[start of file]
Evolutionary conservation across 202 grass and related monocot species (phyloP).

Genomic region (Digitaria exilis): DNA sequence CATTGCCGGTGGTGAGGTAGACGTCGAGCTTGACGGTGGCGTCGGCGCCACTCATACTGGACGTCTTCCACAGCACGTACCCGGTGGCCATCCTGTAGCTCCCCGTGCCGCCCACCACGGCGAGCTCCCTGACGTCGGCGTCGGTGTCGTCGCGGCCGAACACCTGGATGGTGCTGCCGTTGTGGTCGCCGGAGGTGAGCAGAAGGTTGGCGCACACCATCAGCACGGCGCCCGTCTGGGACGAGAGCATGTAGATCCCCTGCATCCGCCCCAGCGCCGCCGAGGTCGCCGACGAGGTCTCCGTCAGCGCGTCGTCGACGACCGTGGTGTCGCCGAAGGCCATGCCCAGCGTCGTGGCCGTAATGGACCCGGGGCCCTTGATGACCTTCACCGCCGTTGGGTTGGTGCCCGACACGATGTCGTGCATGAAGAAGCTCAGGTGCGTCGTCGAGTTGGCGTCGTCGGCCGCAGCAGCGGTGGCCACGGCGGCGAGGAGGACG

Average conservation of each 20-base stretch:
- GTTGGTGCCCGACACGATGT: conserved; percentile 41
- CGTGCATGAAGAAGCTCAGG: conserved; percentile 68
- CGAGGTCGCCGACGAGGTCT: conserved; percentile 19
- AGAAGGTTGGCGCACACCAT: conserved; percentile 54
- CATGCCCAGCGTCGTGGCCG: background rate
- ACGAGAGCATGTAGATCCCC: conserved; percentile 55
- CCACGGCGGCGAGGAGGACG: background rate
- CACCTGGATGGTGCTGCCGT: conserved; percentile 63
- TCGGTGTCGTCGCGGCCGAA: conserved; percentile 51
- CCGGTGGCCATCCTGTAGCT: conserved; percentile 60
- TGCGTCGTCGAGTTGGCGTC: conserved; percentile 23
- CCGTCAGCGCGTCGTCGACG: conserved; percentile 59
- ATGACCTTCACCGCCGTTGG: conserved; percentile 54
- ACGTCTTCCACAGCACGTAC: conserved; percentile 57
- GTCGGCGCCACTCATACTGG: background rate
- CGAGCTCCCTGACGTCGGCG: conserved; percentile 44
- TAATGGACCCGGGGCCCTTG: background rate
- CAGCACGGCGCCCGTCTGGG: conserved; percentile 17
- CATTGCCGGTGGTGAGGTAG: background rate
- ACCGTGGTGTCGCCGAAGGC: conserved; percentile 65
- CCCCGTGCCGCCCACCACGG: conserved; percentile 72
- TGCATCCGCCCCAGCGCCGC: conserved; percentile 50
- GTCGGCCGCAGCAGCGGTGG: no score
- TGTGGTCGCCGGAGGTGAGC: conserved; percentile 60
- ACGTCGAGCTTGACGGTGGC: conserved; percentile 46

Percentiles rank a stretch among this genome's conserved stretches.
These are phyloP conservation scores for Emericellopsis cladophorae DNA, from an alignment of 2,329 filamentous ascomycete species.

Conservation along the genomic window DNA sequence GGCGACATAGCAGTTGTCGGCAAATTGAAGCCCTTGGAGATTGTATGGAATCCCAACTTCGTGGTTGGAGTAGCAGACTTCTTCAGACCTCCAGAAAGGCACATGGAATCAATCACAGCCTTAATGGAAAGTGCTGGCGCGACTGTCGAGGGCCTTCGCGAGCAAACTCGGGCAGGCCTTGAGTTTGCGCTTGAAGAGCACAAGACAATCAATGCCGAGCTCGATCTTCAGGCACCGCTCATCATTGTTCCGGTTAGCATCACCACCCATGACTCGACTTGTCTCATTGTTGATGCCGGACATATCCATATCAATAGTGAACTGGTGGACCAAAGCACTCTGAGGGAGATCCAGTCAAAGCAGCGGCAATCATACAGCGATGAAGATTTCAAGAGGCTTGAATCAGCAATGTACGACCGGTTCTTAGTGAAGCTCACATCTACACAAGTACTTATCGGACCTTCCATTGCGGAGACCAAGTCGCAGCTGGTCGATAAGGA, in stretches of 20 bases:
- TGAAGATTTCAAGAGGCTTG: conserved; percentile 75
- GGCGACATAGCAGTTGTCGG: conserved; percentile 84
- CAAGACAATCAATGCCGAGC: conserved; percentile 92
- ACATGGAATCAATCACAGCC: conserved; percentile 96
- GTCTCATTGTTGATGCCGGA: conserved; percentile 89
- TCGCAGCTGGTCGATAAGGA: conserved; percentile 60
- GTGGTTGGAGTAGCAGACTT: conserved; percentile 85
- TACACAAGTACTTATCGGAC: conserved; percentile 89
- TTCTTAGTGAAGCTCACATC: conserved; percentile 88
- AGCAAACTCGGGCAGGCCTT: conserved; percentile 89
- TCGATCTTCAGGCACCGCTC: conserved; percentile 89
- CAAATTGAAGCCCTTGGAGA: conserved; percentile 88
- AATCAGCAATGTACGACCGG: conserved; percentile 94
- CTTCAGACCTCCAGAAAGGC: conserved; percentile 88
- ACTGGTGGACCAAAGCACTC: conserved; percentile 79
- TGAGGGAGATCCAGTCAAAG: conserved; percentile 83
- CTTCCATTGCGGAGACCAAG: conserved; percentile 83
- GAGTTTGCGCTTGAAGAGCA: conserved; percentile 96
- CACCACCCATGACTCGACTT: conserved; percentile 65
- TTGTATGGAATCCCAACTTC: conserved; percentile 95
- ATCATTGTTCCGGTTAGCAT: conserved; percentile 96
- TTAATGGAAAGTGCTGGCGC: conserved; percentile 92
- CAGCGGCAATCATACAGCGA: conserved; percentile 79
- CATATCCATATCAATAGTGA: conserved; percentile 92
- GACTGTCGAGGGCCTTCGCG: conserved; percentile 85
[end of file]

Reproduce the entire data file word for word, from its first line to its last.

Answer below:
Evolutionary conservation across 202 grass and related monocot species (phyloP).

Genomic region (Digitaria exilis): DNA sequence CATTGCCGGTGGTGAGGTAGACGTCGAGCTTGACGGTGGCGTCGGCGCCACTCATACTGGACGTCTTCCACAGCACGTACCCGGTGGCCATCCTGTAGCTCCCCGTGCCGCCCACCACGGCGAGCTCCCTGACGTCGGCGTCGGTGTCGTCGCGGCCGAACACCTGGATGGTGCTGCCGTTGTGGTCGCCGGAGGTGAGCAGAAGGTTGGCGCACACCATCAGCACGGCGCCCGTCTGGGACGAGAGCATGTAGATCCCCTGCATCCGCCCCAGCGCCGCCGAGGTCGCCGACGAGGTCTCCGTCAGCGCGTCGTCGACGACCGTGGTGTCGCCGAAGGCCATGCCCAGCGTCGTGGCCGTAATGGACCCGGGGCCCTTGATGACCTTCACCGCCGTTGGGTTGGTGCCCGACACGATGTCGTGCATGAAGAAGCTCAGGTGCGTCGTCGAGTTGGCGTCGTCGGCCGCAGCAGCGGTGGCCACGGCGGCGAGGAGGACG

Average conservation of each 20-base stretch:
- GTTGGTGCCCGACACGATGT: conserved; percentile 41
- CGTGCATGAAGAAGCTCAGG: conserved; percentile 68
- CGAGGTCGCCGACGAGGTCT: conserved; percentile 19
- AGAAGGTTGGCGCACACCAT: conserved; percentile 54
- CATGCCCAGCGTCGTGGCCG: background rate
- ACGAGAGCATGTAGATCCCC: conserved; percentile 55
- CCACGGCGGCGAGGAGGACG: background rate
- CACCTGGATGGTGCTGCCGT: conserved; percentile 63
- TCGGTGTCGTCGCGGCCGAA: conserved; percentile 51
- CCGGTGGCCATCCTGTAGCT: conserved; percentile 60
- TGCGTCGTCGAGTTGGCGTC: conserved; percentile 23
- CCGTCAGCGCGTCGTCGACG: conserved; percentile 59
- ATGACCTTCACCGCCGTTGG: conserved; percentile 54
- ACGTCTTCCACAGCACGTAC: conserved; percentile 57
- GTCGGCGCCACTCATACTGG: background rate
- CGAGCTCCCTGACGTCGGCG: conserved; percentile 44
- TAATGGACCCGGGGCCCTTG: background rate
- CAGCACGGCGCCCGTCTGGG: conserved; percentile 17
- CATTGCCGGTGGTGAGGTAG: background rate
- ACCGTGGTGTCGCCGAAGGC: conserved; percentile 65
- CCCCGTGCCGCCCACCACGG: conserved; percentile 72
- TGCATCCGCCCCAGCGCCGC: conserved; percentile 50
- GTCGGCCGCAGCAGCGGTGG: no score
- TGTGGTCGCCGGAGGTGAGC: conserved; percentile 60
- ACGTCGAGCTTGACGGTGGC: conserved; percentile 46

Percentiles rank a stretch among this genome's conserved stretches.
These are phyloP conservation scores for Emericellopsis cladophorae DNA, from an alignment of 2,329 filamentous ascomycete species.

Conservation along the genomic window DNA sequence GGCGACATAGCAGTTGTCGGCAAATTGAAGCCCTTGGAGATTGTATGGAATCCCAACTTCGTGGTTGGAGTAGCAGACTTCTTCAGACCTCCAGAAAGGCACATGGAATCAATCACAGCCTTAATGGAAAGTGCTGGCGCGACTGTCGAGGGCCTTCGCGAGCAAACTCGGGCAGGCCTTGAGTTTGCGCTTGAAGAGCACAAGACAATCAATGCCGAGCTCGATCTTCAGGCACCGCTCATCATTGTTCCGGTTAGCATCACCACCCATGACTCGACTTGTCTCATTGTTGATGCCGGACATATCCATATCAATAGTGAACTGGTGGACCAAAGCACTCTGAGGGAGATCCAGTCAAAGCAGCGGCAATCATACAGCGATGAAGATTTCAAGAGGCTTGAATCAGCAATGTACGACCGGTTCTTAGTGAAGCTCACATCTACACAAGTACTTATCGGACCTTCCATTGCGGAGACCAAGTCGCAGCTGGTCGATAAGGA, in stretches of 20 bases:
- TGAAGATTTCAAGAGGCTTG: conserved; percentile 75
- GGCGACATAGCAGTTGTCGG: conserved; percentile 84
- CAAGACAATCAATGCCGAGC: conserved; percentile 92
- ACATGGAATCAATCACAGCC: conserved; percentile 96
- GTCTCATTGTTGATGCCGGA: conserved; percentile 89
- TCGCAGCTGGTCGATAAGGA: conserved; percentile 60
- GTGGTTGGAGTAGCAGACTT: conserved; percentile 85
- TACACAAGTACTTATCGGAC: conserved; percentile 89
- TTCTTAGTGAAGCTCACATC: conserved; percentile 88
- AGCAAACTCGGGCAGGCCTT: conserved; percentile 89
- TCGATCTTCAGGCACCGCTC: conserved; percentile 89
- CAAATTGAAGCCCTTGGAGA: conserved; percentile 88
- AATCAGCAATGTACGACCGG: conserved; percentile 94
- CTTCAGACCTCCAGAAAGGC: conserved; percentile 88
- ACTGGTGGACCAAAGCACTC: conserved; percentile 79
- TGAGGGAGATCCAGTCAAAG: conserved; percentile 83
- CTTCCATTGCGGAGACCAAG: conserved; percentile 83
- GAGTTTGCGCTTGAAGAGCA: conserved; percentile 96
- CACCACCCATGACTCGACTT: conserved; percentile 65
- TTGTATGGAATCCCAACTTC: conserved; percentile 95
- ATCATTGTTCCGGTTAGCAT: conserved; percentile 96
- TTAATGGAAAGTGCTGGCGC: conserved; percentile 92
- CAGCGGCAATCATACAGCGA: conserved; percentile 79
- CATATCCATATCAATAGTGA: conserved; percentile 92
- GACTGTCGAGGGCCTTCGCG: conserved; percentile 85